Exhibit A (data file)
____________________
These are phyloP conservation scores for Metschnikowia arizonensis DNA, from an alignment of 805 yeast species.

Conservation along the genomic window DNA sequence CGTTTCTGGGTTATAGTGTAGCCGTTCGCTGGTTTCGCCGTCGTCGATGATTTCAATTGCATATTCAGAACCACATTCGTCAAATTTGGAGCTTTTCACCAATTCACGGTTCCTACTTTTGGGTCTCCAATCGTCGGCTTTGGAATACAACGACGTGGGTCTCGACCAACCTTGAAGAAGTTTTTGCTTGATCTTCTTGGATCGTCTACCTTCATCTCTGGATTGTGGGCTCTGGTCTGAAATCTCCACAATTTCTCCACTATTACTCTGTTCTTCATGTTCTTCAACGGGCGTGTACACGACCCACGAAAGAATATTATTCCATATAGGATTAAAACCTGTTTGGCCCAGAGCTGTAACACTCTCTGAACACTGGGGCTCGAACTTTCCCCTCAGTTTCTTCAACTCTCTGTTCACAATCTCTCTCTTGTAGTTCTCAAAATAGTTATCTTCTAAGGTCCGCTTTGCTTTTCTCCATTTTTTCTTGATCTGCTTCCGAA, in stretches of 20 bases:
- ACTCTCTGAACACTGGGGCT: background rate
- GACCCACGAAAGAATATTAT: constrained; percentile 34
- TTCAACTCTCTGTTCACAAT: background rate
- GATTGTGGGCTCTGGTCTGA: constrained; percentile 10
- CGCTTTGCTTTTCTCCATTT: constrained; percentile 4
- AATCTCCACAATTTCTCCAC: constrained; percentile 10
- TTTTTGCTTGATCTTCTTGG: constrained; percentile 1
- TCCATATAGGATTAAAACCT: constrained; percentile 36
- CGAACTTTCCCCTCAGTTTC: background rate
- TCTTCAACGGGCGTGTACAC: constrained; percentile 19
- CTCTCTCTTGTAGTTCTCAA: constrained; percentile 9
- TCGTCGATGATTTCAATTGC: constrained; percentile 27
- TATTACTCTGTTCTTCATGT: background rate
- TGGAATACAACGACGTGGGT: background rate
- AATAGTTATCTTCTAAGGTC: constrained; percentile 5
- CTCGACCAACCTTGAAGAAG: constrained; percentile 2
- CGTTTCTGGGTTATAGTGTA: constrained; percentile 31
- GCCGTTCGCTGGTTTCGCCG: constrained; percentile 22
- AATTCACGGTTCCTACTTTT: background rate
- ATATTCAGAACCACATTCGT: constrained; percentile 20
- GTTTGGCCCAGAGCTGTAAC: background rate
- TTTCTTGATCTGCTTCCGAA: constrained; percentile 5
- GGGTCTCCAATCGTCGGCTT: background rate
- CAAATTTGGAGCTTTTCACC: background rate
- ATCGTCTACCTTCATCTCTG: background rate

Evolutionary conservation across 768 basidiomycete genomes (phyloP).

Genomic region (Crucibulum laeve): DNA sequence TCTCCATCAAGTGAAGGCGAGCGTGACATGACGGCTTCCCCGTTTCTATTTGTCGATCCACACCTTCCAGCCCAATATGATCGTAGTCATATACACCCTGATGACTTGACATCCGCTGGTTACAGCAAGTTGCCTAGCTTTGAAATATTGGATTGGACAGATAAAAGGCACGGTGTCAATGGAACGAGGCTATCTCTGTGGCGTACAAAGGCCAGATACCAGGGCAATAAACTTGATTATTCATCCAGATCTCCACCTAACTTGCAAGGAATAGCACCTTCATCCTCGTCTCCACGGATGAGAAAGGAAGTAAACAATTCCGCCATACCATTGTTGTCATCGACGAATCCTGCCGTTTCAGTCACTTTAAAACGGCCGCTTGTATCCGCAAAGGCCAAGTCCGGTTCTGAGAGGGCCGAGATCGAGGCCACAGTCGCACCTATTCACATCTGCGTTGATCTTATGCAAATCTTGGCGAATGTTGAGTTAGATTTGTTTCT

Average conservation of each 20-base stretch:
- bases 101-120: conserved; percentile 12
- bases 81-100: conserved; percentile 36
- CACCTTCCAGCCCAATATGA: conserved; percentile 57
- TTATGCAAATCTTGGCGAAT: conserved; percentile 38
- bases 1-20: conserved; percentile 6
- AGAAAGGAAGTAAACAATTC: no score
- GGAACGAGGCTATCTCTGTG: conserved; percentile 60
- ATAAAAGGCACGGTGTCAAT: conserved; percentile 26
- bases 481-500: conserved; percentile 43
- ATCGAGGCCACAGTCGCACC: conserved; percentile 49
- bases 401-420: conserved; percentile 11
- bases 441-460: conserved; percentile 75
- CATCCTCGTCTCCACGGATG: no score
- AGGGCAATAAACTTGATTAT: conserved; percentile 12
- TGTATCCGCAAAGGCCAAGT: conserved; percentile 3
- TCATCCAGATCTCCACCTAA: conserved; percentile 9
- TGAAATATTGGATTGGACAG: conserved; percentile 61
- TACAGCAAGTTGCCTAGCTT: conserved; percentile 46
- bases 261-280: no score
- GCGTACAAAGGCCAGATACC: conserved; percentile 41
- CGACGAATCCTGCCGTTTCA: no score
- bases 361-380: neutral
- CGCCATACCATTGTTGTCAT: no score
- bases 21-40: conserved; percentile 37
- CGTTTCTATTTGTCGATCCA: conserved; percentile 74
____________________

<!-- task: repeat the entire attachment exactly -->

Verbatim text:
These are phyloP conservation scores for Metschnikowia arizonensis DNA, from an alignment of 805 yeast species.

Conservation along the genomic window DNA sequence CGTTTCTGGGTTATAGTGTAGCCGTTCGCTGGTTTCGCCGTCGTCGATGATTTCAATTGCATATTCAGAACCACATTCGTCAAATTTGGAGCTTTTCACCAATTCACGGTTCCTACTTTTGGGTCTCCAATCGTCGGCTTTGGAATACAACGACGTGGGTCTCGACCAACCTTGAAGAAGTTTTTGCTTGATCTTCTTGGATCGTCTACCTTCATCTCTGGATTGTGGGCTCTGGTCTGAAATCTCCACAATTTCTCCACTATTACTCTGTTCTTCATGTTCTTCAACGGGCGTGTACACGACCCACGAAAGAATATTATTCCATATAGGATTAAAACCTGTTTGGCCCAGAGCTGTAACACTCTCTGAACACTGGGGCTCGAACTTTCCCCTCAGTTTCTTCAACTCTCTGTTCACAATCTCTCTCTTGTAGTTCTCAAAATAGTTATCTTCTAAGGTCCGCTTTGCTTTTCTCCATTTTTTCTTGATCTGCTTCCGAA, in stretches of 20 bases:
- ACTCTCTGAACACTGGGGCT: background rate
- GACCCACGAAAGAATATTAT: constrained; percentile 34
- TTCAACTCTCTGTTCACAAT: background rate
- GATTGTGGGCTCTGGTCTGA: constrained; percentile 10
- CGCTTTGCTTTTCTCCATTT: constrained; percentile 4
- AATCTCCACAATTTCTCCAC: constrained; percentile 10
- TTTTTGCTTGATCTTCTTGG: constrained; percentile 1
- TCCATATAGGATTAAAACCT: constrained; percentile 36
- CGAACTTTCCCCTCAGTTTC: background rate
- TCTTCAACGGGCGTGTACAC: constrained; percentile 19
- CTCTCTCTTGTAGTTCTCAA: constrained; percentile 9
- TCGTCGATGATTTCAATTGC: constrained; percentile 27
- TATTACTCTGTTCTTCATGT: background rate
- TGGAATACAACGACGTGGGT: background rate
- AATAGTTATCTTCTAAGGTC: constrained; percentile 5
- CTCGACCAACCTTGAAGAAG: constrained; percentile 2
- CGTTTCTGGGTTATAGTGTA: constrained; percentile 31
- GCCGTTCGCTGGTTTCGCCG: constrained; percentile 22
- AATTCACGGTTCCTACTTTT: background rate
- ATATTCAGAACCACATTCGT: constrained; percentile 20
- GTTTGGCCCAGAGCTGTAAC: background rate
- TTTCTTGATCTGCTTCCGAA: constrained; percentile 5
- GGGTCTCCAATCGTCGGCTT: background rate
- CAAATTTGGAGCTTTTCACC: background rate
- ATCGTCTACCTTCATCTCTG: background rate

Evolutionary conservation across 768 basidiomycete genomes (phyloP).

Genomic region (Crucibulum laeve): DNA sequence TCTCCATCAAGTGAAGGCGAGCGTGACATGACGGCTTCCCCGTTTCTATTTGTCGATCCACACCTTCCAGCCCAATATGATCGTAGTCATATACACCCTGATGACTTGACATCCGCTGGTTACAGCAAGTTGCCTAGCTTTGAAATATTGGATTGGACAGATAAAAGGCACGGTGTCAATGGAACGAGGCTATCTCTGTGGCGTACAAAGGCCAGATACCAGGGCAATAAACTTGATTATTCATCCAGATCTCCACCTAACTTGCAAGGAATAGCACCTTCATCCTCGTCTCCACGGATGAGAAAGGAAGTAAACAATTCCGCCATACCATTGTTGTCATCGACGAATCCTGCCGTTTCAGTCACTTTAAAACGGCCGCTTGTATCCGCAAAGGCCAAGTCCGGTTCTGAGAGGGCCGAGATCGAGGCCACAGTCGCACCTATTCACATCTGCGTTGATCTTATGCAAATCTTGGCGAATGTTGAGTTAGATTTGTTTCT

Average conservation of each 20-base stretch:
- bases 101-120: conserved; percentile 12
- bases 81-100: conserved; percentile 36
- CACCTTCCAGCCCAATATGA: conserved; percentile 57
- TTATGCAAATCTTGGCGAAT: conserved; percentile 38
- bases 1-20: conserved; percentile 6
- AGAAAGGAAGTAAACAATTC: no score
- GGAACGAGGCTATCTCTGTG: conserved; percentile 60
- ATAAAAGGCACGGTGTCAAT: conserved; percentile 26
- bases 481-500: conserved; percentile 43
- ATCGAGGCCACAGTCGCACC: conserved; percentile 49
- bases 401-420: conserved; percentile 11
- bases 441-460: conserved; percentile 75
- CATCCTCGTCTCCACGGATG: no score
- AGGGCAATAAACTTGATTAT: conserved; percentile 12
- TGTATCCGCAAAGGCCAAGT: conserved; percentile 3
- TCATCCAGATCTCCACCTAA: conserved; percentile 9
- TGAAATATTGGATTGGACAG: conserved; percentile 61
- TACAGCAAGTTGCCTAGCTT: conserved; percentile 46
- bases 261-280: no score
- GCGTACAAAGGCCAGATACC: conserved; percentile 41
- CGACGAATCCTGCCGTTTCA: no score
- bases 361-380: neutral
- CGCCATACCATTGTTGTCAT: no score
- bases 21-40: conserved; percentile 37
- CGTTTCTATTTGTCGATCCA: conserved; percentile 74